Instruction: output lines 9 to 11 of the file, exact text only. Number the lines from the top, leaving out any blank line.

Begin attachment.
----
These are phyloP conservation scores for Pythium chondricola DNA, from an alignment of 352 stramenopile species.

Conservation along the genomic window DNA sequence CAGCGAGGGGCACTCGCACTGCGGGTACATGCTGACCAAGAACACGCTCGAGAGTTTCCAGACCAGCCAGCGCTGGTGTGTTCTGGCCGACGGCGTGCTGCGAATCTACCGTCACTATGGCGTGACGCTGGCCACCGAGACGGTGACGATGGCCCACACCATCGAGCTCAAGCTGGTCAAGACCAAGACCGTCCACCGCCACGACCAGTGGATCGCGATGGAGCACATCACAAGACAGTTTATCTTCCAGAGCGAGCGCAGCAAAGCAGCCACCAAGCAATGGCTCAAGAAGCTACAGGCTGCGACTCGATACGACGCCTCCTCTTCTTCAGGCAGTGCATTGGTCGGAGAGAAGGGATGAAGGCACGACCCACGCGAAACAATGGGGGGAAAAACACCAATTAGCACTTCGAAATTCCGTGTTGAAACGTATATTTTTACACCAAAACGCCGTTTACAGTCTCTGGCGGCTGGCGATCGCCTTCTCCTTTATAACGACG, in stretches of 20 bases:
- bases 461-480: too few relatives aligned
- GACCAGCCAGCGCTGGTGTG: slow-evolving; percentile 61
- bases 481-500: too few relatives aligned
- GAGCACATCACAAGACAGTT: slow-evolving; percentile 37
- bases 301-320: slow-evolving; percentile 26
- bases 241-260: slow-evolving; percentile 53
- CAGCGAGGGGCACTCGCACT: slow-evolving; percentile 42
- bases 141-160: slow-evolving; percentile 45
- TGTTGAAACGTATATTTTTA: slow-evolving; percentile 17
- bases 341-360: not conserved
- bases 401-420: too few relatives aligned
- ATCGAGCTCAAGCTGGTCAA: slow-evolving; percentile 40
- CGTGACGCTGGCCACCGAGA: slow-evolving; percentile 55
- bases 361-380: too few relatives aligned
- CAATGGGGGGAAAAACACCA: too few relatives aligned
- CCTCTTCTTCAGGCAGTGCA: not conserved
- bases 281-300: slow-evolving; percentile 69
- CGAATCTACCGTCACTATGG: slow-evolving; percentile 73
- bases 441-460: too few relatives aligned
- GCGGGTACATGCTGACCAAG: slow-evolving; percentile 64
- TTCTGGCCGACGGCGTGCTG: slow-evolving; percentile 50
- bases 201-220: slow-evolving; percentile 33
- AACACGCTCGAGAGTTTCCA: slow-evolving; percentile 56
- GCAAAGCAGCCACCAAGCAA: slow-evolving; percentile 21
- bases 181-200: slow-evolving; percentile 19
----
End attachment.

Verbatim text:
- CAGCGAGGGGCACTCGCACT: slow-evolving; percentile 42
- bases 141-160: slow-evolving; percentile 45
- TGTTGAAACGTATATTTTTA: slow-evolving; percentile 17